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This weekend, I’m starting Second Hand September and saying no to brand new clothes for 30 days. If I do need something, I’ll head to a charity shop instead.
It’s an Oxfam project, with more details here if you’d like to join in: Second Hand September.
Have you ever thought about how often you buy new clothes? New outfits every week? Once in blue moon? Turns out our choices about what we buy, and where, hit much more than our wallets.
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Why take part in Second Hand September?
Environmental concerns, worries about working conditions, financial reasons, supporting charity shops – take your pick.
Since I was a kid, the price of cheap and cheerful clothing has plummeted. Fast fashion is bought and then binned. What a waste of resources! Production processes can also damage the environment, creating carbon emissions and harmful chemicals.
According to Oxfam:
- New clothes bought in the UK produce more carbon emissions per minute than driving a car around the world six times
- A whopping 11 million items of clothing end up in landfill every single week
Yet an Oxfam survey found that more than half of UK adults are not aware that fast fashion is damaging the environment.
Worries about working conditions
Every time I pick up a cheap T shirt, I worry about the working conditions required to sell it for so little, with reports about dangerous factories, long hours, pitiful wages and child workers.
I’m also taking part in Second Hand September from pure self interest. We could do with cutting back after our summer spending.
We’ve been away on a couple of fab holidays (to Corsica with Mark Warner*, more to follow, and to the Isle of Wight) and enjoyed other assorted outings, but it all adds up. We’ve also faced big bills preparing my daughter to start secondary school, from school uniform and shoes to stationery supplies.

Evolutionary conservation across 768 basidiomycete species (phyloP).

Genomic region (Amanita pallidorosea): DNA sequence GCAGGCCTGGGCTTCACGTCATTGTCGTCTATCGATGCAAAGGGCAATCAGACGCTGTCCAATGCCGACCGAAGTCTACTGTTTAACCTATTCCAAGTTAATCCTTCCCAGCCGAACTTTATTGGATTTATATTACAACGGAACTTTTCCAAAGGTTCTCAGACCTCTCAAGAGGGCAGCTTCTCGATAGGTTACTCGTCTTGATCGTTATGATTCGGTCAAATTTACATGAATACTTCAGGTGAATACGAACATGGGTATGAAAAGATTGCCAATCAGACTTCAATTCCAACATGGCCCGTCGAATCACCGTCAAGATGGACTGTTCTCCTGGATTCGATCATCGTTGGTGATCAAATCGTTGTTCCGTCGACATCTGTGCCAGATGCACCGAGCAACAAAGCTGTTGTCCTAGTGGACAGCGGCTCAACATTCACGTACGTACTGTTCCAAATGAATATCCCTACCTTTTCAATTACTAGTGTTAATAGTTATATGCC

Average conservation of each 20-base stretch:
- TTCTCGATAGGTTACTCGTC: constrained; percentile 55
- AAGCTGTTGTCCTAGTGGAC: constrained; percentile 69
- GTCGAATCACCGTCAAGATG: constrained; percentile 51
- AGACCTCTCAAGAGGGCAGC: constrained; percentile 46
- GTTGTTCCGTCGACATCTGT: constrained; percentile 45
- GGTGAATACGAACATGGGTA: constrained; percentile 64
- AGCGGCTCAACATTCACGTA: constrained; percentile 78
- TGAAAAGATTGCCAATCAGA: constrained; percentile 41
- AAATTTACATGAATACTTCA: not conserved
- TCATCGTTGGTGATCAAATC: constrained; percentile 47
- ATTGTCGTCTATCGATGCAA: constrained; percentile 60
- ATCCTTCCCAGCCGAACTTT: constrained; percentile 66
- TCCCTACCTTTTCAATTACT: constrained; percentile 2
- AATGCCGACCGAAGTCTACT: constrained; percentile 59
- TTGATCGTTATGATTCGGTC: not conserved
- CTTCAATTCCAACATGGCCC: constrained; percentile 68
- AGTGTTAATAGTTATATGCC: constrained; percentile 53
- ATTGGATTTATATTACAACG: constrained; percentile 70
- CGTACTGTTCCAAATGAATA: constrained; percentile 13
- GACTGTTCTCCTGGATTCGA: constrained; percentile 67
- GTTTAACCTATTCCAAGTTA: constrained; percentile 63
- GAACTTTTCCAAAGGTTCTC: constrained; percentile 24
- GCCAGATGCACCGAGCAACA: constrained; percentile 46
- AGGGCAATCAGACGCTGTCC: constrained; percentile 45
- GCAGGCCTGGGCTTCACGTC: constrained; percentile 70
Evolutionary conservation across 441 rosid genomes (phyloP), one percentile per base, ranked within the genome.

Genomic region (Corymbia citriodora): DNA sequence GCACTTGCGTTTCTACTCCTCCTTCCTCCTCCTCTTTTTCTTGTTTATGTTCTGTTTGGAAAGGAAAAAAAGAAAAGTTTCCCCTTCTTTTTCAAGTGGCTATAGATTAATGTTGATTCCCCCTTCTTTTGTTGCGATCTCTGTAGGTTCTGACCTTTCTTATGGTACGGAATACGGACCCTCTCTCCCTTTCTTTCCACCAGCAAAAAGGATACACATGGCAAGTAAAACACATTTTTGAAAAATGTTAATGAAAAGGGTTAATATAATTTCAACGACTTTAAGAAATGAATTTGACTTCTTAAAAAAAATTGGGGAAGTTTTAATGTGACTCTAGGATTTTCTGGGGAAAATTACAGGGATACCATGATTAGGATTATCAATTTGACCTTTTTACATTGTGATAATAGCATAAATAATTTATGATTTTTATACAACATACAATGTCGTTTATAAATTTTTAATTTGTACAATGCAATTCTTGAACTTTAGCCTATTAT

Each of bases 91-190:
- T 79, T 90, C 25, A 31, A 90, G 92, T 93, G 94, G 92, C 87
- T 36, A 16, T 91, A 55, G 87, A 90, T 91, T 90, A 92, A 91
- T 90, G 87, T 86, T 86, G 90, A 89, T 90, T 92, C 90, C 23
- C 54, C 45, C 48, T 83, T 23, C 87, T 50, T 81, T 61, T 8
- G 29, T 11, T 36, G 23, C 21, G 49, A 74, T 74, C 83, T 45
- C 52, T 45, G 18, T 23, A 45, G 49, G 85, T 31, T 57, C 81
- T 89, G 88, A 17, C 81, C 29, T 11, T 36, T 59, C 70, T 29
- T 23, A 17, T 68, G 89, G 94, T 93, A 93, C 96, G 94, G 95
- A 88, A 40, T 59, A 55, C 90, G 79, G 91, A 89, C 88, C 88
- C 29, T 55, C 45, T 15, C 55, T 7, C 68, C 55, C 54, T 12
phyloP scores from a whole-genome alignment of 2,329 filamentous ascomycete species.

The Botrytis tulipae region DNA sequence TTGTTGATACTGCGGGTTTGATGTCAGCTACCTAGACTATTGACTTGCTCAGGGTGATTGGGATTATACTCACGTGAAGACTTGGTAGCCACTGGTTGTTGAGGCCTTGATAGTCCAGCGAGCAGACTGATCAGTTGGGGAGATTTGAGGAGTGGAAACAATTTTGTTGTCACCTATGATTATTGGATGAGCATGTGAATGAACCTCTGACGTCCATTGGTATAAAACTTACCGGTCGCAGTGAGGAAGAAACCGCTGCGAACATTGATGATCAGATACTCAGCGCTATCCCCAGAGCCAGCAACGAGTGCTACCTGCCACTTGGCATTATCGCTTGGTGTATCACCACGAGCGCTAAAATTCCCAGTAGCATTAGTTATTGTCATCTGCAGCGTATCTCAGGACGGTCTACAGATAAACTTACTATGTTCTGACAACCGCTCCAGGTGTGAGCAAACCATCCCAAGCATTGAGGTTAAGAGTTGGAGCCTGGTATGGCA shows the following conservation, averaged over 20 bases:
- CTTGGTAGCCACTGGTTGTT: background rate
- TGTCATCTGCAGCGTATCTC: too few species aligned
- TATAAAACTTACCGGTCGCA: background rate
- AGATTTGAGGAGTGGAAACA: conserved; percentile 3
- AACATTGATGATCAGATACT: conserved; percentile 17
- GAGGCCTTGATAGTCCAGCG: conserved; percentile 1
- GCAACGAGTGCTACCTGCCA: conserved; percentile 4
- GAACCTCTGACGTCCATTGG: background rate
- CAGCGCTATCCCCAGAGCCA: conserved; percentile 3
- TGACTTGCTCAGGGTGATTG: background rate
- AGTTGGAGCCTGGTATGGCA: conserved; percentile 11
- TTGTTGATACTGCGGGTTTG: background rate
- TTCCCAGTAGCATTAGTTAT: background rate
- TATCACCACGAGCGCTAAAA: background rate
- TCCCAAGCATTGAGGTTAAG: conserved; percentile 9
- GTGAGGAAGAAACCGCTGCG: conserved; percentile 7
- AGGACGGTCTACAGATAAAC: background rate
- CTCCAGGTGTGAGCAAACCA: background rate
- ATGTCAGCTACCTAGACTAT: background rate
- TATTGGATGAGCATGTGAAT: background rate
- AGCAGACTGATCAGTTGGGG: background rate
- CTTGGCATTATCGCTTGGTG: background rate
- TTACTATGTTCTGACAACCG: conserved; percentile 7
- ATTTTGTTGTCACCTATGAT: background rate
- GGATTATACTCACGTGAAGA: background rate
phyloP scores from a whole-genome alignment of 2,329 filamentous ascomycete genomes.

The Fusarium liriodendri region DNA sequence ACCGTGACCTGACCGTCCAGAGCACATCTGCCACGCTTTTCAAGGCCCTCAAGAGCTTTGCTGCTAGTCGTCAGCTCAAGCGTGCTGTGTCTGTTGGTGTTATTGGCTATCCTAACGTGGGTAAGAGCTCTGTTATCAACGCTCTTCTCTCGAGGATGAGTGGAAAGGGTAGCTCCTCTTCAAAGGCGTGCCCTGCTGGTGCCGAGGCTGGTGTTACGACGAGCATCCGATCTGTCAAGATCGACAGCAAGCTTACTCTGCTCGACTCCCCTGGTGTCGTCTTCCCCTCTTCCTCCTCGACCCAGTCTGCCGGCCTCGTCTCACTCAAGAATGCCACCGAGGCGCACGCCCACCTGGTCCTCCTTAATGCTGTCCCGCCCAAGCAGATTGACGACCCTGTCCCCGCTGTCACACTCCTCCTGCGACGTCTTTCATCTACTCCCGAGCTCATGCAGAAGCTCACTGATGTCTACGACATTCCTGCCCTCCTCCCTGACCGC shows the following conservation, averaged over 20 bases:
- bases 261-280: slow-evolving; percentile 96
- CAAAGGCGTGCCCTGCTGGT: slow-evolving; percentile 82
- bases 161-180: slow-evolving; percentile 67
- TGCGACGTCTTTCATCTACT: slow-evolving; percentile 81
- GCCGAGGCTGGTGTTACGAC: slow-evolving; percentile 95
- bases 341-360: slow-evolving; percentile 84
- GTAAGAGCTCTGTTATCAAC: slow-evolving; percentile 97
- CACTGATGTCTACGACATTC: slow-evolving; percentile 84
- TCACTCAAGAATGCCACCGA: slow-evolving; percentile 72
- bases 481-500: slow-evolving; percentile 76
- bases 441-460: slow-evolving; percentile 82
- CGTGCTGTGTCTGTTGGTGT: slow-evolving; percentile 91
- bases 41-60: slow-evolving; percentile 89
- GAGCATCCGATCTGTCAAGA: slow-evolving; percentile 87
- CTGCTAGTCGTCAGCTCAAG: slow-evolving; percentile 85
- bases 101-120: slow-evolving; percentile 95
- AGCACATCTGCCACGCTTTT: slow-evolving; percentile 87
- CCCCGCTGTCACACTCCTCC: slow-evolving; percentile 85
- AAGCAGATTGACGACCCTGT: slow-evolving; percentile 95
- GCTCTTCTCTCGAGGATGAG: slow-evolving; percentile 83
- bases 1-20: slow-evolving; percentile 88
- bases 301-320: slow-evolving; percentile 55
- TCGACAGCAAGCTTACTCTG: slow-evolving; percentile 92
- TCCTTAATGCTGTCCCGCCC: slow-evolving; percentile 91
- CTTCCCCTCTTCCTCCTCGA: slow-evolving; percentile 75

I reckon many of us have more clothes than we really need. Back in January, I resolved to make the most of the clothes I already had, rather than buying more (What are your financial resolutions?).
I’ve looked back through my spending diary, and reckon I did pretty well in the first half of this year. Over six months I only forked out £32 on clothes for me. That included socks, tights, a £4.50 charity shop Planet jacket and a £9.50 charity shop Hobbs dress.
In July, I splashed out on a Seasalt jumper in a sale, which at £35.97 more than doubled my clothes spending for 2019. But August was the big one. I bought clothes for our holiday – shorts and a T shirt in sales, sunglasses from a supermarket, cut-price rash vest and surf shoes, plus a swimming costume at the airport. It added up to nearly £100.
So during September, I’m keen to save money by digging through my wardrobe, and sticking to charity shops for anything extra.
Supporting charity shops
I’m already a big fan of buying clothes from charity shops. It means I can buy better quality clothes for far less than full price, knowing the money goes to good causes. I’ve written before about some of my favourite finds in charity shops, such as my dresses from Hobbs, Précis, M&S and jacket from Caroline Charles. Plus buying second hand extends the use of scarce resources and cuts landfill.
Previous post: A cornucopia of charity shops
So for all these reasons, I’m excited to start Second Hand September. Save money, save the planet, support great causes – what’s not to like?
I’ll be posting my top tips on bagging bargains from charity shops. A bunch of other UK Money Bloggers are also taking part, so do look out for other posts on blogs and social media. Check out this podcast where I chatted to Andy from Be Clever with Your Cash and Hollie from Thrifty Mum all about Second Hand September:
Now – over to you. Could you take part in Second Hand September too? What’s the best bit of clothing you’ve bought from a charity shop?
*indicates an affiliate link, so anything you buy through it will help support the blog, as I will get a small commission at no cost to you. Many thanks!